In this Book

Indiana University Press
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In this pathbreaking book, Matthias B. Lehmann explores Ottoman Sephardic culture in an era of change through a close study of popularized rabbinic texts written in Ladino, the vernacular language of the Ottoman Jews. This vernacular literature, standing at the crossroads of rabbinic elite and popular cultures and of Hebrew and Ladino discourses, sheds valuable light on the modernization of Sephardic Jewry in the Eastern Mediterranean in the 19th century. By helping to form a Ladino reading public and imparting shape to its values, the authors of this literature negotiated between perpetuating rabbinic tradition and addressing the challenges of modernity. The book offers close readings of works that examine issues such as social inequality, exile and diaspora, gender, secularization, and the clash between scientific and rabbinic knowledge. Ladino Rabbinic Literature and Ottoman Sephardic Culture will be welcomed by scholars of Sephardic as well as European Jewish history, culture, and religion.

Table of Contents

  1. Cover
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  1. CONTENTS
  2. p. v
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  1. Acknowledgments
  2. pp. vii-viii
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  1. Introduction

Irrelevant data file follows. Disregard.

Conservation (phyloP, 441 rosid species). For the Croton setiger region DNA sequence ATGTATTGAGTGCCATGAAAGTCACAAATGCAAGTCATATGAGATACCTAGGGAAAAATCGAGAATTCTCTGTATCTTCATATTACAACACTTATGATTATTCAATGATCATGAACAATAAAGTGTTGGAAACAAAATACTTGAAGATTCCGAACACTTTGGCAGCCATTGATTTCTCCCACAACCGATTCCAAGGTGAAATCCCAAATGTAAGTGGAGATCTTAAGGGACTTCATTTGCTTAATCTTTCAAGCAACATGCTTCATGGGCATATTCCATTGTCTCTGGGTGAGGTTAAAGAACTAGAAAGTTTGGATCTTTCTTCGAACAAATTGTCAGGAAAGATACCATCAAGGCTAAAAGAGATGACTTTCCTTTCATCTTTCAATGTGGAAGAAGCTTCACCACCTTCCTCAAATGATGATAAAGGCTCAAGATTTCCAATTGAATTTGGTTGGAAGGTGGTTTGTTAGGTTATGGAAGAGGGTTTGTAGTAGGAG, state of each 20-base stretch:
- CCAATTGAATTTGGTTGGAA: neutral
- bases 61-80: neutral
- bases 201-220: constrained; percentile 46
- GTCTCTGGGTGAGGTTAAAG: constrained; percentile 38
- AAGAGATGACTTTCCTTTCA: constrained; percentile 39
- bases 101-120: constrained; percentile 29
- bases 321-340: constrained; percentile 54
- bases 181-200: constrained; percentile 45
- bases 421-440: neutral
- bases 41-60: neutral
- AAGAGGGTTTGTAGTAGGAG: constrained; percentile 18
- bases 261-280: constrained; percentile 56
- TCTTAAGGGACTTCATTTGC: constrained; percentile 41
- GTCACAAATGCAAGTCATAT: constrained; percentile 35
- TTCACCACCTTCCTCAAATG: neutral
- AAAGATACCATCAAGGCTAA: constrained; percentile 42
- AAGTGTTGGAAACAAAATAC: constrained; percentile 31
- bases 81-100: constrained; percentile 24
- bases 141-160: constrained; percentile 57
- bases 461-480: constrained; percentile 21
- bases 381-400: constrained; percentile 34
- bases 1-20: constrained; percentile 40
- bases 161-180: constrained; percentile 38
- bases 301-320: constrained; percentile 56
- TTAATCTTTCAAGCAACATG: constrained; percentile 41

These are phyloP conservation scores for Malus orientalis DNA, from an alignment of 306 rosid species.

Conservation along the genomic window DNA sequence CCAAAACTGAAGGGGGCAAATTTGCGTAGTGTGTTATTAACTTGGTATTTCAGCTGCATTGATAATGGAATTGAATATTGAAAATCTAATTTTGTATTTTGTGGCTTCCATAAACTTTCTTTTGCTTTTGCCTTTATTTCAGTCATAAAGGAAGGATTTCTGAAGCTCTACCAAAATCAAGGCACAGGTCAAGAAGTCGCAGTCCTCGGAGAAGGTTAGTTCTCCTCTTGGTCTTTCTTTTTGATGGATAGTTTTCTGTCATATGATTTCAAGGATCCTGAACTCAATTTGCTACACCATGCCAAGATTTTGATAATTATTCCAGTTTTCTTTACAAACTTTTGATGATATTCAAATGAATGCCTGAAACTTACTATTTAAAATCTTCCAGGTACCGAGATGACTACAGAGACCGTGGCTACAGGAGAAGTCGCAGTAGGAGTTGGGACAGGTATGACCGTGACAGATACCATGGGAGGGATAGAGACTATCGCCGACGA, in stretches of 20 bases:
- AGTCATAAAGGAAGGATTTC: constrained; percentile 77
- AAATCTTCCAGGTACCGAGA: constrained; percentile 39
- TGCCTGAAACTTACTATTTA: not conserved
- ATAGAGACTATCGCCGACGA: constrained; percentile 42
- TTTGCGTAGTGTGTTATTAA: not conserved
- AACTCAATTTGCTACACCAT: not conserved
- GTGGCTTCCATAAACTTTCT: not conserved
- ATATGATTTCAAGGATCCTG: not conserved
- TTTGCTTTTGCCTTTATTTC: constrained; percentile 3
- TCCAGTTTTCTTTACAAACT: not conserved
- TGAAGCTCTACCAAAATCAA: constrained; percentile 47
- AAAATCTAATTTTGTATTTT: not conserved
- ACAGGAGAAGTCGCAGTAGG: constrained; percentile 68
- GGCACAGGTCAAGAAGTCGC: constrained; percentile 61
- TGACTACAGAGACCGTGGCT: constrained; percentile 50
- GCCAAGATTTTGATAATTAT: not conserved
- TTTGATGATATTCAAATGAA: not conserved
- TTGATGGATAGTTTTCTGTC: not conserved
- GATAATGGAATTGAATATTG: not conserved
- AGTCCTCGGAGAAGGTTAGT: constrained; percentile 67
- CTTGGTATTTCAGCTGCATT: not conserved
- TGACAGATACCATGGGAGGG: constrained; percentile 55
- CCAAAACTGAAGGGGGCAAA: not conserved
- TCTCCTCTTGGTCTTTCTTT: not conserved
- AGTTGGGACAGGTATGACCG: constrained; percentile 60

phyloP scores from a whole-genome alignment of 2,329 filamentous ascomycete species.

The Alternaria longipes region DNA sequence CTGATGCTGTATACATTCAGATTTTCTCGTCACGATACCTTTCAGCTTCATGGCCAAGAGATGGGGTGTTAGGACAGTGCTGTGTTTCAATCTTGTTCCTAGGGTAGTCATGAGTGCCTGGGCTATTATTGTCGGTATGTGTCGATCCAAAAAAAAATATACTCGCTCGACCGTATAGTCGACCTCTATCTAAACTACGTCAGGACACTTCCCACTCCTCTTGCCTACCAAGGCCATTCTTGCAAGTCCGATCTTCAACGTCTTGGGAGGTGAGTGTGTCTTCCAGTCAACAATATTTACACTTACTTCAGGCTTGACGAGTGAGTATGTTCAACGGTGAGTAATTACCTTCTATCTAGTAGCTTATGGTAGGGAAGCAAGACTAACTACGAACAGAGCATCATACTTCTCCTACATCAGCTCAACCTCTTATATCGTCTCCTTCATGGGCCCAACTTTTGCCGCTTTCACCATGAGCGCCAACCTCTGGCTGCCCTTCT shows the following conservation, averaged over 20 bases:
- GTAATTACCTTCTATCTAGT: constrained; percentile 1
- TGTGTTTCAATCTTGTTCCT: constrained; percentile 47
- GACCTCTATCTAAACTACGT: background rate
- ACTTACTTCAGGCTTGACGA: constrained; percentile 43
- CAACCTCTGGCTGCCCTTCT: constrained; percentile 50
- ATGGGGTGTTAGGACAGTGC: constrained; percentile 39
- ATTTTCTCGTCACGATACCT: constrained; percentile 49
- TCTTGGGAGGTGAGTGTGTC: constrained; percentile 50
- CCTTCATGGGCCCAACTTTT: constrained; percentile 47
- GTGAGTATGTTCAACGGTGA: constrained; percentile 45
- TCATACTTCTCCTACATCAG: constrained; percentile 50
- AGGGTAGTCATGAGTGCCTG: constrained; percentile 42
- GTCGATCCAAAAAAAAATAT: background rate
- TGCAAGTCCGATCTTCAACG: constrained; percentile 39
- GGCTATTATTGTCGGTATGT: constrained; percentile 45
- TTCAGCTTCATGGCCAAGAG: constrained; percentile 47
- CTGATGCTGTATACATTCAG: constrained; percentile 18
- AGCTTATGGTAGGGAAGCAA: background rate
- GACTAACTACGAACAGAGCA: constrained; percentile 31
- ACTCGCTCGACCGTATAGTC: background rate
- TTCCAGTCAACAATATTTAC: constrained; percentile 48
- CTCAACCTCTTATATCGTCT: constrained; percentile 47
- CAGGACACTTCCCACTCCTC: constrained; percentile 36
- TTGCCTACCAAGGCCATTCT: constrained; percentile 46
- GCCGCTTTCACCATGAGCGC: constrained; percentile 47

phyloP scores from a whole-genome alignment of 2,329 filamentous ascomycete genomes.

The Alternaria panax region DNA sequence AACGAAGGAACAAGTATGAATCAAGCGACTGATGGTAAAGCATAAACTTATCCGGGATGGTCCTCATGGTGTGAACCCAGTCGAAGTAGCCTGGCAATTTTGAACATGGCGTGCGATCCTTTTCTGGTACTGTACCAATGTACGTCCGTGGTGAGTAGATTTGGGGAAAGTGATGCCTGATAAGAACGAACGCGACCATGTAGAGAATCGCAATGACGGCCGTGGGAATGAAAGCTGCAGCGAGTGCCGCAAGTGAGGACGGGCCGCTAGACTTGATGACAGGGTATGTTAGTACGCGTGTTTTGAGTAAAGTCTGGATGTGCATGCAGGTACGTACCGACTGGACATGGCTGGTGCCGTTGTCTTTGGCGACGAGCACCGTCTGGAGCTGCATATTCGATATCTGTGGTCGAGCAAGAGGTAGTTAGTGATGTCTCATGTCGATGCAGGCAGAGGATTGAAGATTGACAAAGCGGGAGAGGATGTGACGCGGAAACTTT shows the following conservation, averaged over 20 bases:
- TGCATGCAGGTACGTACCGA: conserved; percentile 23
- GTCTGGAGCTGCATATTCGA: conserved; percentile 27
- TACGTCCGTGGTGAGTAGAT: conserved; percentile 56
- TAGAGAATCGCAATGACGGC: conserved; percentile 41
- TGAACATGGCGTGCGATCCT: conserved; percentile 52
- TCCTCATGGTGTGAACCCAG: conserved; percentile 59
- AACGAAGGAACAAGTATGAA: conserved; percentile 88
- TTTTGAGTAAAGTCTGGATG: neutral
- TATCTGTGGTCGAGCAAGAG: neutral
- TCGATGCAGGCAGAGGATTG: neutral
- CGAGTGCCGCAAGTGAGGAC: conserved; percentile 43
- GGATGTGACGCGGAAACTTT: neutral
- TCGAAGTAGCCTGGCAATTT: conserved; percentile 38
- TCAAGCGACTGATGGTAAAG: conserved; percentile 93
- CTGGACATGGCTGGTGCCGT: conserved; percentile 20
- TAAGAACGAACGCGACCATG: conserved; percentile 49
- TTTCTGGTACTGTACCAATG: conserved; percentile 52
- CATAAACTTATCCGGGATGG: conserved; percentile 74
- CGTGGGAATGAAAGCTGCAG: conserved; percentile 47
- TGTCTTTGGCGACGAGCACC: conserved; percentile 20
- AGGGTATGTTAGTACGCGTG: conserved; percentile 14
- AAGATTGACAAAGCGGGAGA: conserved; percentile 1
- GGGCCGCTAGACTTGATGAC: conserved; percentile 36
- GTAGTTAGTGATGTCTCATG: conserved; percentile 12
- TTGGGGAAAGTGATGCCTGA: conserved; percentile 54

2. pp. 1-12
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  1. Part I. Vernacular Musar Literature as a Cultural Factor
  2. p. 13
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  1. 1. Historical Background
  2. pp. 15-30
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  1. 2. Print and the Vernacular: The Emergence of Ladino Reading Culture
  2. pp. 31-48
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  1. Part II. Authors, Translators, Readers
  2. p. 49
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  1. 3. The Translation and Reception of Musar
  2. pp. 51-75
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  1. 4. “Pasar la Hora” or “Meldar”? Forms of Sociability
  2. pp. 76-88
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  1. Part III. Musar Literature and the Social Order
  2. p. 89
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  1. 5. The Construction of the Social Order
  2. pp. 91-102
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  1. 6. Three Social Types: The Wealthy, the Poor, the Learned
  2. pp. 103-120
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  1. 7. The Representation of Gender
  2. pp. 121-134
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  1. Part IV. Exile and History
  2. p. 135
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  1. 8. Understanding Exile, Setting Boundaries
  2. pp. 137-155
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  1. 9. The Impossible Homecoming
  2. pp. 156-172
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  1. 10. Reincarnation and the Discovery of History
  2. pp. 173-183
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  1. Part V. The Challenge of Modernity
  2. p. 185
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  1. 11. Scientific and Rabbinic Knowledge and the Notion of Change
  2. pp. 187-201
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  1. Conclusion
  2. pp. 202-207
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  1. Notes
  2. pp. 209-239
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  1. Bibliography
  2. pp. 241-255
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  1. Index
  2. pp. 257-264
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